What is a cloud service?
A cloud service is any type of resource that is hosted in the cloud and made available to users over the network. Cloud services can refer to a wide variety of different types of services such as:
Infrastructure-as-a-Service (IaaS): Cloud-based infrastructure services
Software-as-a-Service (SaaS): Cloud-based applications
Platform-as-a-Service (PaaS): Cloud-based software development and deployment platforms
Examples of cloud services
One common example of a cloud service is an IaaS that makes virtual machines available to users over the Internet. Popular implementations include Amazon EC2 and Azure Virtual Machines. On services like these, you spin up a virtual machine in a cloud, then manage it using your cloud provider’s console or log into it directly via a protocol like SSH.
As an example of a SaaS type of cloud service, consider an application like Salesforce, which runs entirely in the cloud and is delivered to users over the Internet.
Advantages of cloud services
Starting with the launch of the first cloud service platforms about two decades ago, cloud became increasingly central to application deployment and management strategies. Cloud services offer a variety of advantages compared to the more traditional model of hosting resources outside of the cloud:
Scalability: With most cloud services, you can rapidly change the service capacity that you consume. For example, on a VM cloud service, you could spin up one hundred VMs just as easily as you could spin up one.
Simplicity: Cloud services move most of the responsibility for setting up and managing infrastructure and application resources to cloud providers. This makes cloud services easier to use for customers.
Reliability: Most cloud services are less likely to experience downtime than resources that businesses host themselves.
Lower costs: Cloud services can potentially save businesses significant amounts of money by reducing the resources they have to invest in setting up and managing their own infrastructure or applications.
Challenges of cloud services
Cloud services are subject to certain potential challenges or limitations:
Control: When you use a cloud service, you are limited to the configuration options that the cloud provider offers. You don’t have total control, as you would when hosting a resource yourself.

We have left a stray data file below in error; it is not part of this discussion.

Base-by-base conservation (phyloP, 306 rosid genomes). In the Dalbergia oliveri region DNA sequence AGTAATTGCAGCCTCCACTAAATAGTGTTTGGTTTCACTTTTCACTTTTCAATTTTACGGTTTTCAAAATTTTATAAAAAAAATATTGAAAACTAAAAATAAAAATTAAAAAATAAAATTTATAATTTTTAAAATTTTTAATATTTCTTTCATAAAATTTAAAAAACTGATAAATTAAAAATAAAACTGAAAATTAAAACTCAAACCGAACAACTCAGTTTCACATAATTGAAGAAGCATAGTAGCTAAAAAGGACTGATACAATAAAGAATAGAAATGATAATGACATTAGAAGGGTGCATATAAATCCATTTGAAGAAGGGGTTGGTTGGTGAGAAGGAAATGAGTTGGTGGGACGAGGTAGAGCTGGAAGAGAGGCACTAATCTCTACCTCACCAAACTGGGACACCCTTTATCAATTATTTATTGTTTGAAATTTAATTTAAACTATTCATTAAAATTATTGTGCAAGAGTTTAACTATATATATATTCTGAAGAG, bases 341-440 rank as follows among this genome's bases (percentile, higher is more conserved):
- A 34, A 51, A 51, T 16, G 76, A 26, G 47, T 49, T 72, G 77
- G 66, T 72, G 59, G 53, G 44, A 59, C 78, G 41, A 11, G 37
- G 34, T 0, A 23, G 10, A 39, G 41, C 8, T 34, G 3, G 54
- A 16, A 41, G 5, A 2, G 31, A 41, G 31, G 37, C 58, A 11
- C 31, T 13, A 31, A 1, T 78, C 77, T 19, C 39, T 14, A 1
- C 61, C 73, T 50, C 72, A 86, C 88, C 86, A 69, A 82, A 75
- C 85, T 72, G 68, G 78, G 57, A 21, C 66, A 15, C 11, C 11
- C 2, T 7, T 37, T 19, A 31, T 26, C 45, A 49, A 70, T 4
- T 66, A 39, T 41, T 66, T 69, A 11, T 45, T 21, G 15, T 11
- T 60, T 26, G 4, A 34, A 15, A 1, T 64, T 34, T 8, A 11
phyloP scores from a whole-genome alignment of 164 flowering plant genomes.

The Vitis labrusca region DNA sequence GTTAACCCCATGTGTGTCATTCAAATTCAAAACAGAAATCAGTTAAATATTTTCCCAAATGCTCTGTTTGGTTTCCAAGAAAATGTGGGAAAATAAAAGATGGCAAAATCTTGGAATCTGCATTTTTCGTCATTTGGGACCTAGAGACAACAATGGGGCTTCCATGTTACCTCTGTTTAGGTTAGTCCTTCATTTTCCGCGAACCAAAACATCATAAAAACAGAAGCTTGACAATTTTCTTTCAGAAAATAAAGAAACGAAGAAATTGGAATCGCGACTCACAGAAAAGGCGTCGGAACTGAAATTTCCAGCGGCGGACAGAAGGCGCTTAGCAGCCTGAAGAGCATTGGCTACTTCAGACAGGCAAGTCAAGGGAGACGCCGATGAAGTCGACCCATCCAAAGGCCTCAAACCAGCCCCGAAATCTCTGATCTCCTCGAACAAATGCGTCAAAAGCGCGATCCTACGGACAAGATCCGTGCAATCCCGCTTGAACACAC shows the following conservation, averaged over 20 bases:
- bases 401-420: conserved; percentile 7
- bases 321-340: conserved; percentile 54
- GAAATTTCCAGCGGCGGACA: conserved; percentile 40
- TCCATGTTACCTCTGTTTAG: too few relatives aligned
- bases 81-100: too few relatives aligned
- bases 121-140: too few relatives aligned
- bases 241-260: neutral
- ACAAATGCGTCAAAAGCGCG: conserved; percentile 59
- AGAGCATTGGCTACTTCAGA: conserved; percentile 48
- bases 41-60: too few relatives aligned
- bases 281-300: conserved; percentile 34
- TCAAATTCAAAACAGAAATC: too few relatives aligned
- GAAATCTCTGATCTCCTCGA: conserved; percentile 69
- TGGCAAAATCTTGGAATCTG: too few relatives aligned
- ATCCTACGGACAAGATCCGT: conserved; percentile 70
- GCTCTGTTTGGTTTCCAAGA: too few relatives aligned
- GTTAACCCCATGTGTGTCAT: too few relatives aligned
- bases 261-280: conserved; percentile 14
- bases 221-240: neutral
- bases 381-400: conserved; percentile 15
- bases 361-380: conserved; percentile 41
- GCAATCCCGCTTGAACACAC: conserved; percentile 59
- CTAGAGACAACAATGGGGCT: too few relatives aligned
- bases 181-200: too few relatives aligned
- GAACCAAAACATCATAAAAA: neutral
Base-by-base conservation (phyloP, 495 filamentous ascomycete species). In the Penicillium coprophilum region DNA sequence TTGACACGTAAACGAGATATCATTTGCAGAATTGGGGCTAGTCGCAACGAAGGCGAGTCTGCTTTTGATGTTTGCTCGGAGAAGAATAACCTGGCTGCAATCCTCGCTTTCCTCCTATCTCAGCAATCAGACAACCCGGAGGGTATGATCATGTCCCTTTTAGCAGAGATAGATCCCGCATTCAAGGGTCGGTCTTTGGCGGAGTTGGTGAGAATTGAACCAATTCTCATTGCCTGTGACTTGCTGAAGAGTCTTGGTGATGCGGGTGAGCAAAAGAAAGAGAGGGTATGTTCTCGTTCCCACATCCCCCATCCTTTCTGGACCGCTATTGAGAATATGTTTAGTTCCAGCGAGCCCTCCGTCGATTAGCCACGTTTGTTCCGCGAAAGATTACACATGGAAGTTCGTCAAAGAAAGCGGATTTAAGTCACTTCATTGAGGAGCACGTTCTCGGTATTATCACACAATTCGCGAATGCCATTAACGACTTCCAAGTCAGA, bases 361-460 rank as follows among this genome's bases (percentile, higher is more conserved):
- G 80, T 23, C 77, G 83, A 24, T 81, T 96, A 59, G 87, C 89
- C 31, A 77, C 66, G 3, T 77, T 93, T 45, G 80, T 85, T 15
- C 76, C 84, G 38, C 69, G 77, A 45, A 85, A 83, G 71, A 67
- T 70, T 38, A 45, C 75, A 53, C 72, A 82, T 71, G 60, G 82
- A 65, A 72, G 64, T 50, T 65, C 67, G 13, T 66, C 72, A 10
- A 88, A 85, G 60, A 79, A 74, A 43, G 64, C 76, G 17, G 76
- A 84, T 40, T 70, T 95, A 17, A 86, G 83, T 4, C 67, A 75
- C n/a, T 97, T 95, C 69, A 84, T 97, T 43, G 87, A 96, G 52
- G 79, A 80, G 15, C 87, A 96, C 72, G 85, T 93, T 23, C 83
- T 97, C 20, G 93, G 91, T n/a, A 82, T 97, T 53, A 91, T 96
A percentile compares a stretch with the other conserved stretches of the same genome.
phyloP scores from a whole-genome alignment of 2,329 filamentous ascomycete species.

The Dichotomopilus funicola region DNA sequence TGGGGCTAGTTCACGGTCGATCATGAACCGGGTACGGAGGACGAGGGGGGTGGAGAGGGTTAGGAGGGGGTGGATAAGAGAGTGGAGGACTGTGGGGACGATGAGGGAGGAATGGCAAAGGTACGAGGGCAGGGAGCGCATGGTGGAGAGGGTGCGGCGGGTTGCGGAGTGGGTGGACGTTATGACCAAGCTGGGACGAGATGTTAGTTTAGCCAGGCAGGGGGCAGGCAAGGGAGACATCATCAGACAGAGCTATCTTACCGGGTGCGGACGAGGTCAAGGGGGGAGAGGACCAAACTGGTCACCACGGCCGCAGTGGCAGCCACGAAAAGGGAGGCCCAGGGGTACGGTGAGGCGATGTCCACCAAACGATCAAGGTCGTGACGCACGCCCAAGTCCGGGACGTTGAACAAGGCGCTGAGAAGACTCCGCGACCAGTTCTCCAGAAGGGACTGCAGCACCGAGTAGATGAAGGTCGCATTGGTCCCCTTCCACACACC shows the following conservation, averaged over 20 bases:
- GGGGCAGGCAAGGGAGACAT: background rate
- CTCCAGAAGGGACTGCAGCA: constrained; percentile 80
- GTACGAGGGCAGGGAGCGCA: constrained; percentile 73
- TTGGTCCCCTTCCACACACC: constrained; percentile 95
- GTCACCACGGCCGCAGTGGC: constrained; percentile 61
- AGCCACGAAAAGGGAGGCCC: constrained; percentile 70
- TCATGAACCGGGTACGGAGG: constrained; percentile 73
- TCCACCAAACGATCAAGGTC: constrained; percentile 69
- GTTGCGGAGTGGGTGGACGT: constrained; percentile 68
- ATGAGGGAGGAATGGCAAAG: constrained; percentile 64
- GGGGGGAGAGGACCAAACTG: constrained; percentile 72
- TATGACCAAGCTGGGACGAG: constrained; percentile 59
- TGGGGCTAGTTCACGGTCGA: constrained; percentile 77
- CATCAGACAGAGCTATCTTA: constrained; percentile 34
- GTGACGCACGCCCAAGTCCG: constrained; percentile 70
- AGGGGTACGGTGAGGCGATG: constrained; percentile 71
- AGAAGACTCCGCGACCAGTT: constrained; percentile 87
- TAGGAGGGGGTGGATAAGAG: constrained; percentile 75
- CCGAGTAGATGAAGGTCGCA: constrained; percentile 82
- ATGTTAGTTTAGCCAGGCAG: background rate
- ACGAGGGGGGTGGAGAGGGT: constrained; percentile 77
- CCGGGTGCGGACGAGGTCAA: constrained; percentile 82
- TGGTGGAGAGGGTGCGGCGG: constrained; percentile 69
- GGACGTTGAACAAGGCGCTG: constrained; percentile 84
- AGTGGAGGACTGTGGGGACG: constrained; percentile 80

Performance: In most cases, the performance of cloud services is contingent upon the performance of your network connection. High latency rates or bandwidth limitations may lead to cloud service performance issues.
Security: Cloud services are subject to a variety of potential security risks, including data being sniffed by malicious parties as it is transmitted over the Internet, DDoS attacks taking cloud services offline, or attackers exploiting cloud service access control misconfigurations.
Best practices for securing cloud services
Given the many risks, it’s critical to have a security strategy in place to mitigate the chances that cloud services will become vectors for attack against your organization. Security best practices to consider include:
Understanding shared responsibility: While cloud service providers assume some security responsibilities, others fall to users. It’s essential to understand how shared responsibility works in the cloud from a security perspective.
Continuously auditing configurations: Small configuration errors, such as accidentally exposing one of your cloud services to unauthorized users, could lead to major security issues. Stay ahead of those risks by continuously scanning your cloud service configurations.
Tagging and documenting resources: The ease with which cloud services can be launched becomes a risk if it means your team creates resources, and then forgets about them and leaves them unsecured. To reduce this risk, tag or label cloud resources to make them easier to track, and enforce governance rules about documenting resources launched with cloud services.
Use cloud services wisely
Cloud services are a powerful resource, and it’s hard to imagine most businesses operating today without using them to power at least some of their workloads. As with any valuable tool, cloud services also present security risks, and you need a plan for mitigating those.